(b) The supposed identity of composition between the Louvre 'Virgin and Child with S. Anne' and the cartoon made for the Servites, seen, in an unfinished state, by Novellara and described in his letter of 3 April 1501 ["Ha facto solo dopoi che è ad Firenze uno schizo in uno cartone: finge uno Christo bambino de età cerca uno anno che uscendo quasi de bracci ad la mamma, piglia uno agnello et pare che lo strìnga. La mamma quasi levandose de grembo ad Santa Anna piglia el bambino per spiccarlo da lo agnello (animale immolatole) che significa la Passione. Santa Anna alquanto levandose da sedere pare che voglia ritenere la figliola che non spicca el bambino da lo agnellino, che forse vole figurare la Chiesa che non vorebbe fussi impedita la Passione di Christo. Et sono queste figure grande al naturale, ma stanno in piccolo cartone, perche tutte o sedono o stanno curve et una stae alquanto dinanci al l'altra verso la man sinistra: et questo schizo ancora non è finito"]; leading to the inference that the Burlington House cartoon, less evolved formally, would be earlier in date.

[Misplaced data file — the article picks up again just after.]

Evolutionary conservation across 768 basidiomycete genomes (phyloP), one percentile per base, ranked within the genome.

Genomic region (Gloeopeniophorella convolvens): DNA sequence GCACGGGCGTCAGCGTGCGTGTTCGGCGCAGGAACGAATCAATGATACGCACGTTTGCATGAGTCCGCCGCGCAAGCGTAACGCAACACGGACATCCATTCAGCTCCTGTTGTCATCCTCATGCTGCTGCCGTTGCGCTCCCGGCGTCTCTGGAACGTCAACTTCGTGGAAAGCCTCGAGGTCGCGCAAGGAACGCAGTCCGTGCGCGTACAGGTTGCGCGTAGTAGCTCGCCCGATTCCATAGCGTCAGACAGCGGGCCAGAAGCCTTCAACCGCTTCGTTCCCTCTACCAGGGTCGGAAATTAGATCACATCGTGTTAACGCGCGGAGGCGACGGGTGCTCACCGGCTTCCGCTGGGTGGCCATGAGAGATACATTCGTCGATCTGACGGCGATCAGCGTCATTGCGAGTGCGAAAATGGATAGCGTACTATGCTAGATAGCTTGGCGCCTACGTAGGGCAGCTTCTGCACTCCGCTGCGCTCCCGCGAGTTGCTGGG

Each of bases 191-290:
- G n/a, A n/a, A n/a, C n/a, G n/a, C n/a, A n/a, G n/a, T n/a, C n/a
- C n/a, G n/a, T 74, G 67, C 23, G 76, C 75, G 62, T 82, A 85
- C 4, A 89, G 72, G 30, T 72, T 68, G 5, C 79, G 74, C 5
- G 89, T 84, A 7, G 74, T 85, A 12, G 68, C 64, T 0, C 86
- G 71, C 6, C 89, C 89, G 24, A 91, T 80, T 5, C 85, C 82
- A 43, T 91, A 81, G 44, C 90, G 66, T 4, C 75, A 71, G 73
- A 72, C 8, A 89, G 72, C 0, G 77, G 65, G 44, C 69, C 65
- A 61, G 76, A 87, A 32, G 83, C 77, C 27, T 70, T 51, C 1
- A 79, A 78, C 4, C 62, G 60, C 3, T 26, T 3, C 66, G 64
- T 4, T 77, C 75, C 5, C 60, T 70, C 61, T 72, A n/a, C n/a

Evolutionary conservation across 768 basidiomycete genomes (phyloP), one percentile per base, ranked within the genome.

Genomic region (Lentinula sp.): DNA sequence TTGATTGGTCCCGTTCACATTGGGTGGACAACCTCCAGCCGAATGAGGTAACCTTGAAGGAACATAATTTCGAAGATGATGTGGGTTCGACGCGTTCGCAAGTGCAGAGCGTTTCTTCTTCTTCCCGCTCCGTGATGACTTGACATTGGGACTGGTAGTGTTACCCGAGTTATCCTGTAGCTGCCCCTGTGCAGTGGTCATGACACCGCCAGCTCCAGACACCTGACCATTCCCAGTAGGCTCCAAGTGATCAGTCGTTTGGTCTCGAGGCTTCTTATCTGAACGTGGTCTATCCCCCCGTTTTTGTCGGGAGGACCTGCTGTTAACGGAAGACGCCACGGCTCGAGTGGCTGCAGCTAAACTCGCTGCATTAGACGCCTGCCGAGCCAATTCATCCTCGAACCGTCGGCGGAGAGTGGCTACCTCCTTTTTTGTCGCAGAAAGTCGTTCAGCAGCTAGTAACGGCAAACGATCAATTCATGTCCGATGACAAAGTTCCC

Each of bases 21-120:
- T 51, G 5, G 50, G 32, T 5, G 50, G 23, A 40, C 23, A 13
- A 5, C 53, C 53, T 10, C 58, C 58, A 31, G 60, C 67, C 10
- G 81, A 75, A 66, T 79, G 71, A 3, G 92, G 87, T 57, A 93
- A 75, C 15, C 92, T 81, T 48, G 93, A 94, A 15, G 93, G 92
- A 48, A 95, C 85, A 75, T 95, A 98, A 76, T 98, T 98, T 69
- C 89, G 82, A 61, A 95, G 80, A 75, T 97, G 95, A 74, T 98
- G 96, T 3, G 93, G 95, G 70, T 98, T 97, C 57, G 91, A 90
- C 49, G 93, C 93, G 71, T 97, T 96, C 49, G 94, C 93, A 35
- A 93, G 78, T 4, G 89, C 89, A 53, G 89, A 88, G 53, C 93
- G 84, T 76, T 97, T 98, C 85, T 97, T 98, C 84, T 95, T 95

But the attitude of S. Anne in the Louvre picture does not fit with Novellara's account; in our opinion all the available evidence points to a Milanese origin for the Louvre picture, and a date about 1510. The mystical conceit of the Infant Christ embracing the lamb, the symbol of the Passion, and being restrained by His mother, who in her turn is restrained by S. Anne, is not due to Novellara's ingenuity in interpretation: it is precisely this elaborate symbolism which forms the central idea of Casio's sonnet (published about 1525), 'Per S. Anna che dipinse L. Vinci, che tenea la M. in brazzo, che non volea il figlio scendessi sopra un Agnello'. A contemporary example of its literal translation into pictorial terms is the picture by Brescianino at Berlin (1946,0713.8) which is almost certainly inspired ultimately by Leonardo, but is not necessarily a direct copy of a lost composition, as Suida and Clark suppose; it seems to us more likely that Brescianino knew a Leonardo composition at second hand, possibly through Raphael or Fra Bartolomeo (Raphael uses the lamb motive as early as 1506 or 1507, in his Prado 'Holy Family'; and a 'Holy Family' by a follower of Fra Bartolomeo (Christie's, 26 Nov. 1948, lot 45) embodies the essential points of the symbolism described by Novellara).